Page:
She took me a while to warm up to, (a bit like Hermione Granger, a bit too goody-two-shoes and sweet and interested in always doing right), but then she showed that she was as capable of being bad as the other characters in the series. I like characters with duality – to be tested and to show a full understanding of the implications of holding such power and what it means. Bonnie stepped up and certainly had her dark moments.
Regina Mills from Once Upon A Time
Seemingly a true baddy, Regina (otherwise known as The Evil Queen from Snow White), has a backstory with depth and pathos that make it very difficult to shove her in the ‘she’s just evil’ basket. She battles herself as much as she battles those she wants revenge against, and the ultimate result is a character whose path to redemption is full of fantastical highs and horrible lows. She does so many things where you think – how can she come back from this? But somehow, in the end, she does.
The Poole witches from Penny Dreadful
The Poole witches represent the traditional ideal of duality – a face of beauty and a face of evil, with the evil taking point in their ultimate character arc. Their journey is memorable because it is set up against the ideas of insanity and sanity, of feminine hysteria against feminist strength mixed with the religious-bound fervour of a more powerful witch who is fighting a battle between the evil they represent and the good she wants to represent. They are a part of a greater question: is it the power that’s evil or the person behind it?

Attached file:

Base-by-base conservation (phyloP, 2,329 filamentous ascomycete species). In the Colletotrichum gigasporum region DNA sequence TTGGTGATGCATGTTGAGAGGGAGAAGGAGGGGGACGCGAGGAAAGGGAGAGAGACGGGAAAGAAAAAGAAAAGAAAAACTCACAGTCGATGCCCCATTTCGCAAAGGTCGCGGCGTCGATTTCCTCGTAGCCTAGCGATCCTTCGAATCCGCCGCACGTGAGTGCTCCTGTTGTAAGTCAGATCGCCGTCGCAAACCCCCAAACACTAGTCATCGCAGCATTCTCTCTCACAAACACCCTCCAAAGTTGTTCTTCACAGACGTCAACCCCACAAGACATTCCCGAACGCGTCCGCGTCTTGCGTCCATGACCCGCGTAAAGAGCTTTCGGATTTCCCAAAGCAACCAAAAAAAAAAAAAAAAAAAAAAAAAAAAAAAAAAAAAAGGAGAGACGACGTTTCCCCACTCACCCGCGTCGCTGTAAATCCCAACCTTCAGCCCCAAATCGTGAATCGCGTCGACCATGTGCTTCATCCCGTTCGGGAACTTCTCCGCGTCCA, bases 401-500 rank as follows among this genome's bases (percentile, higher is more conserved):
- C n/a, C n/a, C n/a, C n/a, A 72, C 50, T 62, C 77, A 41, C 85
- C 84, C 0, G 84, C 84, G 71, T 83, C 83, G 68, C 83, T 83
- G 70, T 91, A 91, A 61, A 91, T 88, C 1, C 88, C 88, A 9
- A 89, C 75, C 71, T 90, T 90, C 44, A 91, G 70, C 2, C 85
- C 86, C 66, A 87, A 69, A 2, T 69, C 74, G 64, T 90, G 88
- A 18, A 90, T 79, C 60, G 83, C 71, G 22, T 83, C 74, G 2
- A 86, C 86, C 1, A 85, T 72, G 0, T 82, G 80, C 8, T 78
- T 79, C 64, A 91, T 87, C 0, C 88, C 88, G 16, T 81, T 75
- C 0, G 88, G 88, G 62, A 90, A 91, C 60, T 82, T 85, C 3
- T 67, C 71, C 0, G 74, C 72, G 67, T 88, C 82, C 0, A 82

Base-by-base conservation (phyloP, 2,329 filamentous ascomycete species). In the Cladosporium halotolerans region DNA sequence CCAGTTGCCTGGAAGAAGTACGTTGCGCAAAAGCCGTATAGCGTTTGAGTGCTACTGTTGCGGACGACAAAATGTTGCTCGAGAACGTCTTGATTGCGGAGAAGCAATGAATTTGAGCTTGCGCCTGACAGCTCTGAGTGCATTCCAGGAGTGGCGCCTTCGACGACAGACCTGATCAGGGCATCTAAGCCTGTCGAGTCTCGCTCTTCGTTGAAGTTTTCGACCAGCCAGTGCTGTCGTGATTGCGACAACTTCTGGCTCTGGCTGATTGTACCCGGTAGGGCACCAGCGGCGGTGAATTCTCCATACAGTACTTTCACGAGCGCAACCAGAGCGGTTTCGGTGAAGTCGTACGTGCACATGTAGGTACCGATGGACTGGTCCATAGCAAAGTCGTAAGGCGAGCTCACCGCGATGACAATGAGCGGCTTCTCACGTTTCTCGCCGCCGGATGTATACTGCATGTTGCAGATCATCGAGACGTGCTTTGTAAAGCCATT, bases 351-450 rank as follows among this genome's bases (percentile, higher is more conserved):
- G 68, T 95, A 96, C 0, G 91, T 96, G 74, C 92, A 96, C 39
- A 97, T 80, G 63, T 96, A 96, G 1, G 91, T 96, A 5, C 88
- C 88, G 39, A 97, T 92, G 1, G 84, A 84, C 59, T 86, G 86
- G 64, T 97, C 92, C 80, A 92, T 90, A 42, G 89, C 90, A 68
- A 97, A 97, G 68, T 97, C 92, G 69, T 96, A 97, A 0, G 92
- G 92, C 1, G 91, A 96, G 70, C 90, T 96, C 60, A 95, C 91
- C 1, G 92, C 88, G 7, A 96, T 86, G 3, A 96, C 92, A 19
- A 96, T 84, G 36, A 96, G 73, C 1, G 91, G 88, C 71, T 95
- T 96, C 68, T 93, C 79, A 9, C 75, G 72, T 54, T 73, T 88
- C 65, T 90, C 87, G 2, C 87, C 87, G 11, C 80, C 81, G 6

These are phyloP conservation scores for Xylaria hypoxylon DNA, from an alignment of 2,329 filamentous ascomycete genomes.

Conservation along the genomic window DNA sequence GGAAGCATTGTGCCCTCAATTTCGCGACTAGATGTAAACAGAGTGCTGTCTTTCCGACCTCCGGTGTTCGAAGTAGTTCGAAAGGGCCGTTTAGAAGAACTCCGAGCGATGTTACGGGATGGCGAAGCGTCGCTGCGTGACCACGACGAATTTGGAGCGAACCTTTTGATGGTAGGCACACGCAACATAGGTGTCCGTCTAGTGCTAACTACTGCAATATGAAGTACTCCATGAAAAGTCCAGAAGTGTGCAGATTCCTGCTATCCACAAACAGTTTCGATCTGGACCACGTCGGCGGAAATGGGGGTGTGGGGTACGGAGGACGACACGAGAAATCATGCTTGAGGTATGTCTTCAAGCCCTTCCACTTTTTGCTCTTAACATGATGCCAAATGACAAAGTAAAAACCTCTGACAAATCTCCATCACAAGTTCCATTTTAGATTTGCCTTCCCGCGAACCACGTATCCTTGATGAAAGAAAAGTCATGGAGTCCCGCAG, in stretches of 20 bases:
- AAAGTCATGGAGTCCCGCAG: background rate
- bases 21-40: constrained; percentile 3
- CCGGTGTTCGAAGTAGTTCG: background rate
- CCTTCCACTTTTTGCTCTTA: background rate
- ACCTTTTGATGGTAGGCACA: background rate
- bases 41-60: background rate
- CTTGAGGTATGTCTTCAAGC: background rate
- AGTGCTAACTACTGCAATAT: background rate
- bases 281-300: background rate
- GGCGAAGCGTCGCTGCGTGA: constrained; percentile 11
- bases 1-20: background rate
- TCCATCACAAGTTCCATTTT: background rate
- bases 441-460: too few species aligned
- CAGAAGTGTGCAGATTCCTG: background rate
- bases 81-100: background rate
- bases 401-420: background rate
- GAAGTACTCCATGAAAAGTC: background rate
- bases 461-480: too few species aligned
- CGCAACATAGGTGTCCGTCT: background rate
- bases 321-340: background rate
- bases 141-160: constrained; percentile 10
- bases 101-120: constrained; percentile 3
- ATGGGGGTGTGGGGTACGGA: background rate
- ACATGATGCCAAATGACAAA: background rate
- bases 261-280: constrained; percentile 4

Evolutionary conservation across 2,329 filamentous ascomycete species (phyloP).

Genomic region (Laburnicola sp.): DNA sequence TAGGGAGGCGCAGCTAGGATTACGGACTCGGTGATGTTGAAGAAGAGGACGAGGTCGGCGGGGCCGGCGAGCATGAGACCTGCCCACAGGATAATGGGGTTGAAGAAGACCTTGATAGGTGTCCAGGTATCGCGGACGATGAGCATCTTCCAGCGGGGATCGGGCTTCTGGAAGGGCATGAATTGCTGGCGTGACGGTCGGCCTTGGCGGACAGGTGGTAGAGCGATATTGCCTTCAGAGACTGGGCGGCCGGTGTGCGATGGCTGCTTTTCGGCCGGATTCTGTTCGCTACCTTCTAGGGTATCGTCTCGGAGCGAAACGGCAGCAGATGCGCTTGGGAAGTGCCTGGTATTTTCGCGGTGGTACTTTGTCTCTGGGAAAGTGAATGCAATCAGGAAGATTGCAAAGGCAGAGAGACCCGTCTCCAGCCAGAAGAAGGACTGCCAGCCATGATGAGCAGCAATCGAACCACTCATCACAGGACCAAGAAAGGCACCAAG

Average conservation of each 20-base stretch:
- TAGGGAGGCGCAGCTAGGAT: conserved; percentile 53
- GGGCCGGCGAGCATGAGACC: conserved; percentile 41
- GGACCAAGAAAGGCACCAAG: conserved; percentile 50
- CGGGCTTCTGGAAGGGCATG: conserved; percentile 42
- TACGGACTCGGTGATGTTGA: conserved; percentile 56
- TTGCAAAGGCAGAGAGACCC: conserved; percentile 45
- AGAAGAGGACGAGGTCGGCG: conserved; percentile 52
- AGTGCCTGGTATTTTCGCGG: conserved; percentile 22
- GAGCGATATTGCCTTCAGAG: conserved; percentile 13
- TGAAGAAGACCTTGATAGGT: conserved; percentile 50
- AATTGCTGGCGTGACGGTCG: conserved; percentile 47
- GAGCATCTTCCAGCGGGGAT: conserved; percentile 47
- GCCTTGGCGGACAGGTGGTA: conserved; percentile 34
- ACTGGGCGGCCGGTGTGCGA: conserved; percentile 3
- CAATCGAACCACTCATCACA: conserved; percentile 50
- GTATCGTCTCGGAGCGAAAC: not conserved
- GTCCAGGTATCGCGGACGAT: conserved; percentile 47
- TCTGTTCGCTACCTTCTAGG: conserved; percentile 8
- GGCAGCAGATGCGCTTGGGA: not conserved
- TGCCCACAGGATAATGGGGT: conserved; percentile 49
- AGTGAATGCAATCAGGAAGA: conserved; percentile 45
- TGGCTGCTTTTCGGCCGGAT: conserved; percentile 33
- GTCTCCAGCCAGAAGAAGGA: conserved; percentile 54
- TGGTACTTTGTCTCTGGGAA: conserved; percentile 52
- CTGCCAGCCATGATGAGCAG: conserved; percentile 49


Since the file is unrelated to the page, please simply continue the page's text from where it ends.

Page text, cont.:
Adalind Schade from Grimm
Like the Poole Witches, Adalind has a face of beauty and a face of evil/ugliness of her Wesen self, the Hexenbiest, which shows whenever her power manifests. There is more to her than simple evil and she goes through a journey of losing her magic, regaining it and then questioning if her magic is good or bad and if it’s something she wants in her life. Despite this introspection, she doesn’t always choose well, which makes her a nuanced witch I can always watch with interest.
Sydney from Richelle Meade’s Bloodlines Series